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OU receives £6.7 million to expand Astrobiology research

The Open University (OU) has received £6.7 million to expand its Astrobiology Research Group to address fundamental questions about life beyond the Earth. The grant is awarded under Research England’s “Expanding Excellence in England (E3) 2019-2022”.

The funding was announced today by Universities and Science Minister Chris Skidmore, as part of 13 government backed projects to work on ground-breaking research through the modern Industrial Strategy.

Are we alone in the universe?

The question of whether there is life beyond the Earth is the driving force behind the decision to award the OU this important grant, which allows it to build on its 50-year track record in space science. Amongst other things, it will enable the group to address future challenges that arise from the commercialisation of space and expanding technological possibilities.

Demonstrable research excellence

The E3 fund aims to support the strategic expansion of excellent research units and departments in higher education institutions across England. In order to expand excellence, E3 focusses only on units and departments where there is already demonstrable research excellence and has the potential to expand substantially.

View of Enceladus (Credit: NASA/JPL/Space Science Institute)

Research England will fund the first three years of the Group’s development; with future years funded by the OU and from increased grant revenue due to this expansion.

Universities and Science Minister Chris Skidmore said:

“Pushing the boundaries of knowledge and conquering new innovations are what our universities are known for the world over. This programme led by The Open University will help us in the quest to discover if there is life beyond Earth.

“The Expanding Excellence in England Fund will support projects throughout England to master new and developing areas of research and industry.

“Made possible through our record R&D spend delivered by our modern Industrial Strategy, the investment will support researchers to develop solutions and opportunities for UK researchers and businesses.”

Commenting on the OU’s success, David Sweeney, Executive Chair of Research England, said:

“This grant was awarded to the OU in recognition of the fact that it will build on existing research across disciplinary boundaries to get even greater impact, helping to deliver economic and social benefits to the whole country.

“Greater understanding of space, and the technological and commercial possibilities it brings, will help the UK progress towards becoming the world’s most innovative economy, which is one of the goals of the government’s Industrial Strategy. So, I am delighted that we are able to use increasing government investment in research to support this,” he added.

The Open University Astrobiology Research Group currently focuses on understanding how and where life might be found by combining field work, laboratory simulations and mission data.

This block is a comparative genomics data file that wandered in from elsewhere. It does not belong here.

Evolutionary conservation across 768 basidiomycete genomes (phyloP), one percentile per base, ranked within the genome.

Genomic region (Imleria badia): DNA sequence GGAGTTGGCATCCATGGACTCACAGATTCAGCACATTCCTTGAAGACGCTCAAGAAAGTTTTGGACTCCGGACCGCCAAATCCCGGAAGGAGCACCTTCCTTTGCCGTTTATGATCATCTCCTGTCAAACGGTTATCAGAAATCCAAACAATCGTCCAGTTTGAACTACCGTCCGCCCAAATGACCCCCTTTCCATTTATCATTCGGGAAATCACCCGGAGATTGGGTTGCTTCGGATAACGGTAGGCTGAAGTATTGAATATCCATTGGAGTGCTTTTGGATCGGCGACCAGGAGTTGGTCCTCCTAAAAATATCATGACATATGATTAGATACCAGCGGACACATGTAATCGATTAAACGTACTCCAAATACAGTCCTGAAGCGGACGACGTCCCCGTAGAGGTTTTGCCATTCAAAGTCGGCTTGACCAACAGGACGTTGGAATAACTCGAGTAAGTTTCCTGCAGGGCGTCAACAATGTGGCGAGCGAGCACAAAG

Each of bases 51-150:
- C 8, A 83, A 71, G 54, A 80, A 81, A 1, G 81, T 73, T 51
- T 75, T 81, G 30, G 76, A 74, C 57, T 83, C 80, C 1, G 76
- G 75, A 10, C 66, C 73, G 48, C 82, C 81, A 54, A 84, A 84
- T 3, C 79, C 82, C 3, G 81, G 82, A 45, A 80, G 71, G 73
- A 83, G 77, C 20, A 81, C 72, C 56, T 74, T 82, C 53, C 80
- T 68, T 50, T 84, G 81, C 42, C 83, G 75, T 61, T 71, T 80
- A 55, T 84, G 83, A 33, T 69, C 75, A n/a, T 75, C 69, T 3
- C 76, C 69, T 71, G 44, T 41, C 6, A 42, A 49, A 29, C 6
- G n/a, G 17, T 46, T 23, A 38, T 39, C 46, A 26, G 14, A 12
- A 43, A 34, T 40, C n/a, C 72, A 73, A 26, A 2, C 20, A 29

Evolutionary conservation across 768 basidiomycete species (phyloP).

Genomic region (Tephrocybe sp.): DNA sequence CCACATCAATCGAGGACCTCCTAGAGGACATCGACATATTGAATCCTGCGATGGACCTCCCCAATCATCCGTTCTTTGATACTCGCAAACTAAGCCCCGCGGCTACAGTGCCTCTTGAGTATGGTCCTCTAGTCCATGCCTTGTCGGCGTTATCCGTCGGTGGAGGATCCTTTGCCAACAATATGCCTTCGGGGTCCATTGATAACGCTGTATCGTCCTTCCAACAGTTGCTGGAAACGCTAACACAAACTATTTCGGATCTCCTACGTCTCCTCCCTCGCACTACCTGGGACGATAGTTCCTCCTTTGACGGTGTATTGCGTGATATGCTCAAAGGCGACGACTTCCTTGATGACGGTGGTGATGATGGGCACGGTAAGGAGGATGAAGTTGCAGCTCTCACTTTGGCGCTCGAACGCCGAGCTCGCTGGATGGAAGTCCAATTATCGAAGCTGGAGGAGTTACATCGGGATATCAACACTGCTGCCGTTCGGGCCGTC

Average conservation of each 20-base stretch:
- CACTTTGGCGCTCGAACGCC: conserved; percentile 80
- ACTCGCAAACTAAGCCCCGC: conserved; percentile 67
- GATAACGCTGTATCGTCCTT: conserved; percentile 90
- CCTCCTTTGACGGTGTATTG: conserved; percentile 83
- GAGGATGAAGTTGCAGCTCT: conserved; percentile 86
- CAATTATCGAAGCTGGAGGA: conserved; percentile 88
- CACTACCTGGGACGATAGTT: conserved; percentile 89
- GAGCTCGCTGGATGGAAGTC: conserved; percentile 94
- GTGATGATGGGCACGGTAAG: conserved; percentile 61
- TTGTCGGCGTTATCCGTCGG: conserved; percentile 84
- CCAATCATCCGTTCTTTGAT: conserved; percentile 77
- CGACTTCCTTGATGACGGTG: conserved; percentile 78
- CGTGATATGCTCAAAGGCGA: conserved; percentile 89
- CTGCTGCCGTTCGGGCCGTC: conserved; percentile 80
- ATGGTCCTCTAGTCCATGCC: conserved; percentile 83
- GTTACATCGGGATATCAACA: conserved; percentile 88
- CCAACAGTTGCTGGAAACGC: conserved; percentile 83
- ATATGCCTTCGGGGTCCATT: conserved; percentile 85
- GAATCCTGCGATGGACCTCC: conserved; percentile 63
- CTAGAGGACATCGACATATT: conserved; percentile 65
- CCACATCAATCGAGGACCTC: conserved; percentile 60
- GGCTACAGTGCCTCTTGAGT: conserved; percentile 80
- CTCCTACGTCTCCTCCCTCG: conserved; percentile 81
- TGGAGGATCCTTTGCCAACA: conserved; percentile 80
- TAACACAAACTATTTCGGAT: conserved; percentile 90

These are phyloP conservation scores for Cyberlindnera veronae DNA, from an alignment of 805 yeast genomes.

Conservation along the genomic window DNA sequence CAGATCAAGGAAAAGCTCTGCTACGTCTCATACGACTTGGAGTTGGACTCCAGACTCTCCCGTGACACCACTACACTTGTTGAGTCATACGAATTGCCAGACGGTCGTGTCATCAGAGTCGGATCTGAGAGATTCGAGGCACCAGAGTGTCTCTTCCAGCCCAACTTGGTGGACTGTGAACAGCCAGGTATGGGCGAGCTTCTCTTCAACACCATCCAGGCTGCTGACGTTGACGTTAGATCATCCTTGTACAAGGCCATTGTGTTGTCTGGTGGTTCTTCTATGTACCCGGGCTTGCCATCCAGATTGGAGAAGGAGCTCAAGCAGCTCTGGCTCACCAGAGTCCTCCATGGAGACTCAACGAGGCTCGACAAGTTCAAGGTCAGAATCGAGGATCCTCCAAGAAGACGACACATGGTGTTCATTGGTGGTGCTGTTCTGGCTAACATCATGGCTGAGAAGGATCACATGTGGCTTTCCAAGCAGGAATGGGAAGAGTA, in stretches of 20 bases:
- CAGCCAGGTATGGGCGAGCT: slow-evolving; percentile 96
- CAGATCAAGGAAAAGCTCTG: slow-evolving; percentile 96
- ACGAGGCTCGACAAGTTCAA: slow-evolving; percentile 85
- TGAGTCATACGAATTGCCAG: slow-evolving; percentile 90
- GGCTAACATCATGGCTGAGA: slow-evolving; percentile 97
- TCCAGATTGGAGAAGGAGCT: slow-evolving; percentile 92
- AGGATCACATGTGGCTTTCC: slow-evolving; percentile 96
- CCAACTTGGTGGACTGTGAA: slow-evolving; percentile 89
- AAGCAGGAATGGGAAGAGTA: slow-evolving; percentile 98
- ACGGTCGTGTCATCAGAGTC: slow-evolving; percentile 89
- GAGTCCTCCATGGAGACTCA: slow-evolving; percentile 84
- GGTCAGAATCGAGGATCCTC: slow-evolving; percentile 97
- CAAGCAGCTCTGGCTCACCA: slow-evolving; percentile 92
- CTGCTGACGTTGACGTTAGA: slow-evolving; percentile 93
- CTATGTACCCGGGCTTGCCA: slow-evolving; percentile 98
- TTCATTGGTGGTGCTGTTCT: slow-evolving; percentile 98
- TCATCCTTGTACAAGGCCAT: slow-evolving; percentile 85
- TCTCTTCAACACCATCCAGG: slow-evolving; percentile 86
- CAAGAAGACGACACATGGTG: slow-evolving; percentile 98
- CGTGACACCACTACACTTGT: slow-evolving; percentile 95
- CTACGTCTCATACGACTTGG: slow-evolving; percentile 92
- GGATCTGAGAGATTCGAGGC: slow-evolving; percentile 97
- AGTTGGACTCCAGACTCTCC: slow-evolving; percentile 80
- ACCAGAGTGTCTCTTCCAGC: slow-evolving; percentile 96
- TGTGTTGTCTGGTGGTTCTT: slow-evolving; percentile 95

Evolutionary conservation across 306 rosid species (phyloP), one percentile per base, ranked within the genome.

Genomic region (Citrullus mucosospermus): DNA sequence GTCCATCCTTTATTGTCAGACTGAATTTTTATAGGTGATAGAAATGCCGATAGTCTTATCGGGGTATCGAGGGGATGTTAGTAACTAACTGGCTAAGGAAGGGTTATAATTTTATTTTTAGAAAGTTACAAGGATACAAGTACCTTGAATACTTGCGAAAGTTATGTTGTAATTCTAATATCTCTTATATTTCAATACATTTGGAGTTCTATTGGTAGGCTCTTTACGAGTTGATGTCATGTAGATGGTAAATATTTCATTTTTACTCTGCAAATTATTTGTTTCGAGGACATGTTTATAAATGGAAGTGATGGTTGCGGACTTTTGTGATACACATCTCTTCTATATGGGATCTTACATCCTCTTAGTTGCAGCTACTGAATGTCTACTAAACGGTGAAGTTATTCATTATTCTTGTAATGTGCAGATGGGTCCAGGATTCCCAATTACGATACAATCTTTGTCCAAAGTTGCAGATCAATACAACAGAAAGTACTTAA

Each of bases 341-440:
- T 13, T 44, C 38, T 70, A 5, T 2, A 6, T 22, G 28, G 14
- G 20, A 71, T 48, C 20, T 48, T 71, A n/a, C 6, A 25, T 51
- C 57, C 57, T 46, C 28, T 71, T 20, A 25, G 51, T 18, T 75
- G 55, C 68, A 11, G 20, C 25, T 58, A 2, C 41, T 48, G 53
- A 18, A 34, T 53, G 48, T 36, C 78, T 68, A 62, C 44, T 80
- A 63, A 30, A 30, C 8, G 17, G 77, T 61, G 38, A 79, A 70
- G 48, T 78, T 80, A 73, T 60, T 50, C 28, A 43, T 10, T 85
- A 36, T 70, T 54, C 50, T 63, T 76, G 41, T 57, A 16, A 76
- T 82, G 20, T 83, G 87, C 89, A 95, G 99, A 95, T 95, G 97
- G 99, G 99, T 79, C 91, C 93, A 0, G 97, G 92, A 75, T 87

Photo of Karen Olsson-Francis
Dr Karen Olsson-Francis, Senior Lecturer in Ecology

The group is led by Dr Karen Olsson-Francis, Senior Lecturer in the School of Environment, Earth and Ecosystem Sciences. She said: “This is an excellent opportunity to bring together several research strengths within The Open University, especially across disciplinary boundaries and with people we would not traditionally work with within science”.  She works closely with Dr Manish Patel, Dr Victoria Pearson and Dr Susanne Schwenzer.

Furthering our understanding of space and who owns it

E3 funding will build capacity in line with future space missions by furthering our understanding of extra-terrestrial environments and the potential for life beyond Earth.

The work will advance our understanding of life in extreme environments on Earth and beyond by building expertise in identifying evidence of life and in developing commercially viable microbiological solutions. It will also address scientific and governance challenges within astrobiology, particularly in relation to space exploration, societal benefits and sustainability.

Vice-Chancellor at The Open University, Professor Mary Kellett, said:

“This substantial award is a testament to the value of the OU’s world-leading research and expertise in the fields of space and Earth science. This grant will enable that knowledge to advance even further; including examining the opportunities and challenges which come from space exploration.

“Our Astrobiology Research Group has well established partnerships with industrial partners, both in England and internationally. The expansion this funding will enable aligns neatly with the UK Industrial Strategy, the UK “Prosperity from Space” Strategy and contributes to Global Challenges through the application of technologies and research development capacity to developing countries. A key benefit will be the creation of jobs within the Government’s “growth corridor” between Oxford, Milton Keynes and Cambridge, strengthening the OU’s important role in this project.”

The investment will also enable productive collaborations with many others at the OU including: Dr Geraint (Taff) Morgan, Dr Matt Balme, Dr Helen Fraser, Professor Rick Holliman, Dr Sarah Davies, Professor Simon Lee and Dr Shonil Bhagwat.

Find out more about OU research in STEM subjects

About Author

Christine is a manager in the Media Relations team within the Marcomms Unit at the OU. She is an experienced BBC journalist, sub-editor and news editor and has a background in regional newspapers. After moving to PR she worked as a press officer for the Zoological Society of London. She has a BSc in Social Sciences with Politics from The Open University; she focuses on STEM stories and widening access in HE. Chris swims regularly and has a pet Tortoise called Lightning.

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